9 ways for seniors to cope with allergies this spring
March 22, 2012
While spring is great for enjoying warm weather and watching flowers poke their heads out of the soil, it’s not such a grand old time for seniors who have issues with allergies. Luckily, there are plenty of ways you can help your loved ones cope with their symptoms and avoid making the problem worse. Here are nine ways that you can ensure that this allergy season won’t be a big problem.
1. Get allergy tests. If you think that your loved one might be allergic to something in the environment, take him or her to the doctor to get an allergy scratch test. It’s a good idea to make a list of potential culprits, just in case the doctor doesn’t test for them.
2. Keep pollen and molds from entering the home as much as possible. Invest in an air conditioner and a dehumidifier to clean the air, and be sure to keep windows closed at night.
3. Once you’ve identified which allergens cause a reaction in your loved ones, take care to remove them from the home. This might include switching laundry detergents, finding a new home for a pet or doing a thorough cleaning to eliminate pollen and dust mites.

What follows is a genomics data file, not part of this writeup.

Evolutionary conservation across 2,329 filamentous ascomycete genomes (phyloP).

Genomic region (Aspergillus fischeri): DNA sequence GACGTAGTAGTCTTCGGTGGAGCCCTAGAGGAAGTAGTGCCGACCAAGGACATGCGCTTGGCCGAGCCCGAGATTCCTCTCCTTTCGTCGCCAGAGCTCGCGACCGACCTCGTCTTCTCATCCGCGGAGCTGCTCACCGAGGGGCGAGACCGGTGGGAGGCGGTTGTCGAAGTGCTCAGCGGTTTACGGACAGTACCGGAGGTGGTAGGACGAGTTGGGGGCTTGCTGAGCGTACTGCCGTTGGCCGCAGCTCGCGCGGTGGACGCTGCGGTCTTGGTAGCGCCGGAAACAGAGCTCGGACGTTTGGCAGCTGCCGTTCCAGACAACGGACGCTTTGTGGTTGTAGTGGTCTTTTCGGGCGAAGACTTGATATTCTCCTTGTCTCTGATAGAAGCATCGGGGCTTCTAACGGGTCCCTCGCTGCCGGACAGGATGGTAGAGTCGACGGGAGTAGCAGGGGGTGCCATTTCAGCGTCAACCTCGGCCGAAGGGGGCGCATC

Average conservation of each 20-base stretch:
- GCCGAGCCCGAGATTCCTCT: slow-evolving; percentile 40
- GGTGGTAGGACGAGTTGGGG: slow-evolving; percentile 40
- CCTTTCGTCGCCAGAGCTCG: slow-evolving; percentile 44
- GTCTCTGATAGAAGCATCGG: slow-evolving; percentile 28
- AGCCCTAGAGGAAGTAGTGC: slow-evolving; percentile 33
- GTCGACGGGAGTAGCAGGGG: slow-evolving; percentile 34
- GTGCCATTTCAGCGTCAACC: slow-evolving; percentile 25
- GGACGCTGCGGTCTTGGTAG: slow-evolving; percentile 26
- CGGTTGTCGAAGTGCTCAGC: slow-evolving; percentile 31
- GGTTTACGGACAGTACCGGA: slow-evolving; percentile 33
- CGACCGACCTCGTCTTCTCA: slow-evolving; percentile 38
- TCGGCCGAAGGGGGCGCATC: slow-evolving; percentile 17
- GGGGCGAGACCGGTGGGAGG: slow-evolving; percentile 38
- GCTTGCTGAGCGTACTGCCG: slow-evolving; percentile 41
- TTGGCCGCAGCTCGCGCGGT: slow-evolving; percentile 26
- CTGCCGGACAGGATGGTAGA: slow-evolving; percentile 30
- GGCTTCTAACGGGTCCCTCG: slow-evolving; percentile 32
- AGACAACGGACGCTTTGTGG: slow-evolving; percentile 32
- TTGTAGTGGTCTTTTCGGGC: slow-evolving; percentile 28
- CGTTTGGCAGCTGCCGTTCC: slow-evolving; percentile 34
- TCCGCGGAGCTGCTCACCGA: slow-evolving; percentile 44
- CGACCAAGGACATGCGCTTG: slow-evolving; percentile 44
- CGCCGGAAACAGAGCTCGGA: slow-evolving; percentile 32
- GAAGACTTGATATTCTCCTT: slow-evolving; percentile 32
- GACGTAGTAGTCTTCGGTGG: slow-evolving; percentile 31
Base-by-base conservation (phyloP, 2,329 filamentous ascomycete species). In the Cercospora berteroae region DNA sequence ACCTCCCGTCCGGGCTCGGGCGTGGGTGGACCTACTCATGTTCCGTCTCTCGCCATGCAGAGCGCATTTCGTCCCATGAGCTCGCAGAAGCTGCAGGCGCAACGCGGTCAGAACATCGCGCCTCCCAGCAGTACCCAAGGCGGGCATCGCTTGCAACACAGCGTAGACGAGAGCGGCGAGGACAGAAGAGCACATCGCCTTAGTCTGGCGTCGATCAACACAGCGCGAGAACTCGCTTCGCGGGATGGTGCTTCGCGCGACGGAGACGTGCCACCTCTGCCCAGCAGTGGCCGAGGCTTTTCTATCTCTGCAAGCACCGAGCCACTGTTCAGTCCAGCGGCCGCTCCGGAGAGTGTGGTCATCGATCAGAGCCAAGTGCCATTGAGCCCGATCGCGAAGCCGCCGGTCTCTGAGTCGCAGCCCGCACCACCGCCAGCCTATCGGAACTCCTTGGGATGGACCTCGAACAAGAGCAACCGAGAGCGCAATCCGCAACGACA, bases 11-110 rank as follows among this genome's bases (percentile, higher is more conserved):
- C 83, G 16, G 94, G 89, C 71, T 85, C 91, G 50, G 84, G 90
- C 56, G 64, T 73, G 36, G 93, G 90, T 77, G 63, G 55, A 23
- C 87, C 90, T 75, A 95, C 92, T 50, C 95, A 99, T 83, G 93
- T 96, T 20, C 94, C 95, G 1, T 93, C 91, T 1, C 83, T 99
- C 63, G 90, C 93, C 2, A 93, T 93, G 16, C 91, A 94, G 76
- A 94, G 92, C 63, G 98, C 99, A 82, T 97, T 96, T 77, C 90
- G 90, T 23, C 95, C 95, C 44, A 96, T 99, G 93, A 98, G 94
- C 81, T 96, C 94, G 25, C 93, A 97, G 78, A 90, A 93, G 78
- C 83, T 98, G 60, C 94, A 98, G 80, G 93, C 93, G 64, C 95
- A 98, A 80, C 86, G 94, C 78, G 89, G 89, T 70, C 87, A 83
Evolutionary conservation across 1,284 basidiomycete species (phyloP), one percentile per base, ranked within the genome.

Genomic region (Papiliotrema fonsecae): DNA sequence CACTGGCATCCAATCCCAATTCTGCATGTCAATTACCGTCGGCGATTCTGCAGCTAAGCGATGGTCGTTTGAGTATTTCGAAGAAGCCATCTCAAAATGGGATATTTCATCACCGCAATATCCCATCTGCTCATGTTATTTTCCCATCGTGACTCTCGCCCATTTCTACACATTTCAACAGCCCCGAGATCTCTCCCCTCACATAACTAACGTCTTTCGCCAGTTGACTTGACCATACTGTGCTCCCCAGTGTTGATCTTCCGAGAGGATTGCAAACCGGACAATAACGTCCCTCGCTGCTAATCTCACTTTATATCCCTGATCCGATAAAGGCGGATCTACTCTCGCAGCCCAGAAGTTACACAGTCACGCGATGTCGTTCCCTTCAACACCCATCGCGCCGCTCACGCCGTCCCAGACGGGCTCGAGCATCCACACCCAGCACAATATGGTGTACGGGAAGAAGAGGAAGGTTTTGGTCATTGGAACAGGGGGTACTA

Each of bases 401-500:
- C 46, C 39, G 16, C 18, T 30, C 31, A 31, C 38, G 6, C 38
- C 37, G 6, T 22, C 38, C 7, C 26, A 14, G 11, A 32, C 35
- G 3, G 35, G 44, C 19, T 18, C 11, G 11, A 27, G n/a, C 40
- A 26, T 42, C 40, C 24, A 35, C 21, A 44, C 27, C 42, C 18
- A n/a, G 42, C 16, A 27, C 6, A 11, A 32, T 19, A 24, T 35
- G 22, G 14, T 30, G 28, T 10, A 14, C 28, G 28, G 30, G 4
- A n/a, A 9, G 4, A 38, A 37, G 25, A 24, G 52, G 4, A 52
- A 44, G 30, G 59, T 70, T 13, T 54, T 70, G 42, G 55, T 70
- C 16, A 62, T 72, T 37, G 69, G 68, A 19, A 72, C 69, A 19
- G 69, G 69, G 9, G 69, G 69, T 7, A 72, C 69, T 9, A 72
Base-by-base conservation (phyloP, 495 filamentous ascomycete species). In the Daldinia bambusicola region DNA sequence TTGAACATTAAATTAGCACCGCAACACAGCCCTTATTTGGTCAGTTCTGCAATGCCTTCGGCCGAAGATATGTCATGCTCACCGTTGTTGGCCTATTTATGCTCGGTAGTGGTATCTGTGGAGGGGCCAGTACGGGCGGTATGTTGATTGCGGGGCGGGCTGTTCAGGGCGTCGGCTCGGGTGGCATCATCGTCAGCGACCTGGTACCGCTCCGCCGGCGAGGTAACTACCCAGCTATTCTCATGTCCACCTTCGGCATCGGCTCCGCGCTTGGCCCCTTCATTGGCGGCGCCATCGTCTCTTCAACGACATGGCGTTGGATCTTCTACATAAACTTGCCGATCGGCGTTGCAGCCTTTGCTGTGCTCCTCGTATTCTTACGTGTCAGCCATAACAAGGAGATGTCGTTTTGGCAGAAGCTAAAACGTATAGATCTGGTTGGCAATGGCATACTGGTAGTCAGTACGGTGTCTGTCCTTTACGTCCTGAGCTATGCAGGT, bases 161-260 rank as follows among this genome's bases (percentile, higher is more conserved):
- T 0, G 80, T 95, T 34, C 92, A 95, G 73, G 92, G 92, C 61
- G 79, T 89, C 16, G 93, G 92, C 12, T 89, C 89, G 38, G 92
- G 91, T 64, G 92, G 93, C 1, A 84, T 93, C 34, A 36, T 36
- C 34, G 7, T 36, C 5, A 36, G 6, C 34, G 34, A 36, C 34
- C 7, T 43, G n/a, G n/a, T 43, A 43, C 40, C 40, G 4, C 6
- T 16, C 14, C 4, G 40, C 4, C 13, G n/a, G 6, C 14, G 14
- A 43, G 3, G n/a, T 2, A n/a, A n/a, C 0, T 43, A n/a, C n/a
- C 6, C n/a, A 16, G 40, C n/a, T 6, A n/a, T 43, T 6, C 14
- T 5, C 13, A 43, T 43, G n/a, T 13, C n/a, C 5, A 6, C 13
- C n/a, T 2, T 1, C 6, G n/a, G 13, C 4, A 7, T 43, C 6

4. Switch out furniture, carpets and bedding. If you suspect that these plush items are to blame, it’s a good idea to switch them out for newer versions with hypoallergenic materials.
5. Invest in a medical alert watch. A medical alarm from Bay Alarm can ensure that if there’s ever an emergency in which your loved one can’t breathe due to allergies, he or she will have the help necessary at the push of a button.
6. Take care of personal hygiene. Ensure that your loves ones wear sunglasses or glasses when outside to prevent allergens from entering their eyes. Showering and washing their hair before bed can also remove any allergens that have collected there throughout the day.
7. Clean smarter. Get rid of toxic chemical cleaners with strong fumes in favor of greener options, and consider investing in a vacuum with the filtration necessary to remove allergens from multiple surfaces throughout your relative’s home.
8. Keep track of pollen conditions. Most areas have a local pollen count to help those with allergies determine whether going outside is worth the risk. Keep your loved ones at home on these days and shut the windows.
9. Use a clothes dryer when drying clothing. Line-drying items outside can cause pollen and other allergens to build up on the materials and eventually cause problems for your loved ones.